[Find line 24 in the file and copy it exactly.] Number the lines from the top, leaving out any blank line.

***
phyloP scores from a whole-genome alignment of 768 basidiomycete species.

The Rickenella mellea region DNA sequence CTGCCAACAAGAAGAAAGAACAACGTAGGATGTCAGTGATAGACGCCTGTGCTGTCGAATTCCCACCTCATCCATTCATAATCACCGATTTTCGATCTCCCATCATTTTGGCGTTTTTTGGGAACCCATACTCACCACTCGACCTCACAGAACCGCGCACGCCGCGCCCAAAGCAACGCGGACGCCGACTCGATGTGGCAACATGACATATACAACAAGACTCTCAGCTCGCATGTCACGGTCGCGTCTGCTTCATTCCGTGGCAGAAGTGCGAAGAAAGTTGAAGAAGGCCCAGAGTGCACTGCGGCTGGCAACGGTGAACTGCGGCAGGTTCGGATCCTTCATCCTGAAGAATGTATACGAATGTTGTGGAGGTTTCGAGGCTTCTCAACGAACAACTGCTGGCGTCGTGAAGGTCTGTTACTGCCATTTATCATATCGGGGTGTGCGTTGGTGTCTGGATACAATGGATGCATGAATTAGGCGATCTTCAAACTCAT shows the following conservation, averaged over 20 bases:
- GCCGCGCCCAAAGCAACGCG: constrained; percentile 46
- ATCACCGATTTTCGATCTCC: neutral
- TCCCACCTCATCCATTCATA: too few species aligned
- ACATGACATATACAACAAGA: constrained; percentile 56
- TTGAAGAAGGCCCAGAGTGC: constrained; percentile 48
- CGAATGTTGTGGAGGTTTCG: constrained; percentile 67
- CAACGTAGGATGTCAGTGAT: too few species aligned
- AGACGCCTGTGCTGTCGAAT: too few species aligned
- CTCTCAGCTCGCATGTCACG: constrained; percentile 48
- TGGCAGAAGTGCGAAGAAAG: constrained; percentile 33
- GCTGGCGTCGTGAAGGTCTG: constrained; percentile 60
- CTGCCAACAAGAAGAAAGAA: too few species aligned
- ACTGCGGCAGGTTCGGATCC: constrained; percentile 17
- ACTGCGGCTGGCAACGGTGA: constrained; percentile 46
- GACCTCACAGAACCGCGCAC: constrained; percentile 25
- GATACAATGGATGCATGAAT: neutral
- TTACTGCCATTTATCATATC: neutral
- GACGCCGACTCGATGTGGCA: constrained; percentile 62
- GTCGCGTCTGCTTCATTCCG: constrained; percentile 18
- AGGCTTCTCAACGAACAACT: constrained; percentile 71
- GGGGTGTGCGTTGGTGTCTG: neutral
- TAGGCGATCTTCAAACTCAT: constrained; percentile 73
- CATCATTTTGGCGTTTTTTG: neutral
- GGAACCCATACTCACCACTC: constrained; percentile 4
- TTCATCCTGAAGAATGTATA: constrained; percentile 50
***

- TAGGCGATCTTCAAACTCAT: constrained; percentile 73